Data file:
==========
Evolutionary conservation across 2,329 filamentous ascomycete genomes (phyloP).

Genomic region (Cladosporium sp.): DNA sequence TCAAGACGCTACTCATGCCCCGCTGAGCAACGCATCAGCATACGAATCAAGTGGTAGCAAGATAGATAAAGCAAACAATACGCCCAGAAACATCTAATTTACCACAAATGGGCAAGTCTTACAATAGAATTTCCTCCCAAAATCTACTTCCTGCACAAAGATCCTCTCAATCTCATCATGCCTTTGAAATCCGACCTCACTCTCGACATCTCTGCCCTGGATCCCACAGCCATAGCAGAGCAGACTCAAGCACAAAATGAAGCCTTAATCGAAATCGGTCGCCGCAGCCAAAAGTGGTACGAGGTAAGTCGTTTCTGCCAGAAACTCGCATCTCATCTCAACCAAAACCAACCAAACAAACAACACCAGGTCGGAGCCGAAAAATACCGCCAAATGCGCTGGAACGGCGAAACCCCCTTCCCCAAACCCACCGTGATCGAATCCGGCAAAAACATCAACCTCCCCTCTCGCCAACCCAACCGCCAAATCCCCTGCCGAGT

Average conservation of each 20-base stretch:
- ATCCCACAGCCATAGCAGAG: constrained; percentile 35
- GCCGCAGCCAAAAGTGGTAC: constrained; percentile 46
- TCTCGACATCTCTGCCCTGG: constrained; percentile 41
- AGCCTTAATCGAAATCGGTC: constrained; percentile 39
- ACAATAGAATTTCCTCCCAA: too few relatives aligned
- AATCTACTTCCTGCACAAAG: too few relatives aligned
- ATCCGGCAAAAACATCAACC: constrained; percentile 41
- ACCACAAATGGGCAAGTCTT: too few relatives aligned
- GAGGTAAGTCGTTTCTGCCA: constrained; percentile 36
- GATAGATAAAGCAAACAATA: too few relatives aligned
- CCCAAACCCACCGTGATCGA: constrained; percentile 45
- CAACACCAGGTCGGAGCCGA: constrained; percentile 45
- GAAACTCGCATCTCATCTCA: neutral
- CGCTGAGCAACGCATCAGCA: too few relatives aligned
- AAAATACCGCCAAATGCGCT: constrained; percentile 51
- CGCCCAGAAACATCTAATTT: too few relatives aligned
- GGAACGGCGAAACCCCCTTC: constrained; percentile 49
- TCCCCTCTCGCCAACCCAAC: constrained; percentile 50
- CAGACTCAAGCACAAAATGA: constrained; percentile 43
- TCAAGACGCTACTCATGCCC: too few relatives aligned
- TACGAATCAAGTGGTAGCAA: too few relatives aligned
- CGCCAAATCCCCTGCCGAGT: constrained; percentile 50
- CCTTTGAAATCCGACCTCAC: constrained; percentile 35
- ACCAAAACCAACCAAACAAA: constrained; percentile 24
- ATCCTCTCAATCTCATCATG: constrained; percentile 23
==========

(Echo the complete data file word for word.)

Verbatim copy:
Evolutionary conservation across 2,329 filamentous ascomycete genomes (phyloP).

Genomic region (Cladosporium sp.): DNA sequence TCAAGACGCTACTCATGCCCCGCTGAGCAACGCATCAGCATACGAATCAAGTGGTAGCAAGATAGATAAAGCAAACAATACGCCCAGAAACATCTAATTTACCACAAATGGGCAAGTCTTACAATAGAATTTCCTCCCAAAATCTACTTCCTGCACAAAGATCCTCTCAATCTCATCATGCCTTTGAAATCCGACCTCACTCTCGACATCTCTGCCCTGGATCCCACAGCCATAGCAGAGCAGACTCAAGCACAAAATGAAGCCTTAATCGAAATCGGTCGCCGCAGCCAAAAGTGGTACGAGGTAAGTCGTTTCTGCCAGAAACTCGCATCTCATCTCAACCAAAACCAACCAAACAAACAACACCAGGTCGGAGCCGAAAAATACCGCCAAATGCGCTGGAACGGCGAAACCCCCTTCCCCAAACCCACCGTGATCGAATCCGGCAAAAACATCAACCTCCCCTCTCGCCAACCCAACCGCCAAATCCCCTGCCGAGT

Average conservation of each 20-base stretch:
- ATCCCACAGCCATAGCAGAG: constrained; percentile 35
- GCCGCAGCCAAAAGTGGTAC: constrained; percentile 46
- TCTCGACATCTCTGCCCTGG: constrained; percentile 41
- AGCCTTAATCGAAATCGGTC: constrained; percentile 39
- ACAATAGAATTTCCTCCCAA: too few relatives aligned
- AATCTACTTCCTGCACAAAG: too few relatives aligned
- ATCCGGCAAAAACATCAACC: constrained; percentile 41
- ACCACAAATGGGCAAGTCTT: too few relatives aligned
- GAGGTAAGTCGTTTCTGCCA: constrained; percentile 36
- GATAGATAAAGCAAACAATA: too few relatives aligned
- CCCAAACCCACCGTGATCGA: constrained; percentile 45
- CAACACCAGGTCGGAGCCGA: constrained; percentile 45
- GAAACTCGCATCTCATCTCA: neutral
- CGCTGAGCAACGCATCAGCA: too few relatives aligned
- AAAATACCGCCAAATGCGCT: constrained; percentile 51
- CGCCCAGAAACATCTAATTT: too few relatives aligned
- GGAACGGCGAAACCCCCTTC: constrained; percentile 49
- TCCCCTCTCGCCAACCCAAC: constrained; percentile 50
- CAGACTCAAGCACAAAATGA: constrained; percentile 43
- TCAAGACGCTACTCATGCCC: too few relatives aligned
- TACGAATCAAGTGGTAGCAA: too few relatives aligned
- CGCCAAATCCCCTGCCGAGT: constrained; percentile 50
- CCTTTGAAATCCGACCTCAC: constrained; percentile 35
- ACCAAAACCAACCAAACAAA: constrained; percentile 24
- ATCCTCTCAATCTCATCATG: constrained; percentile 23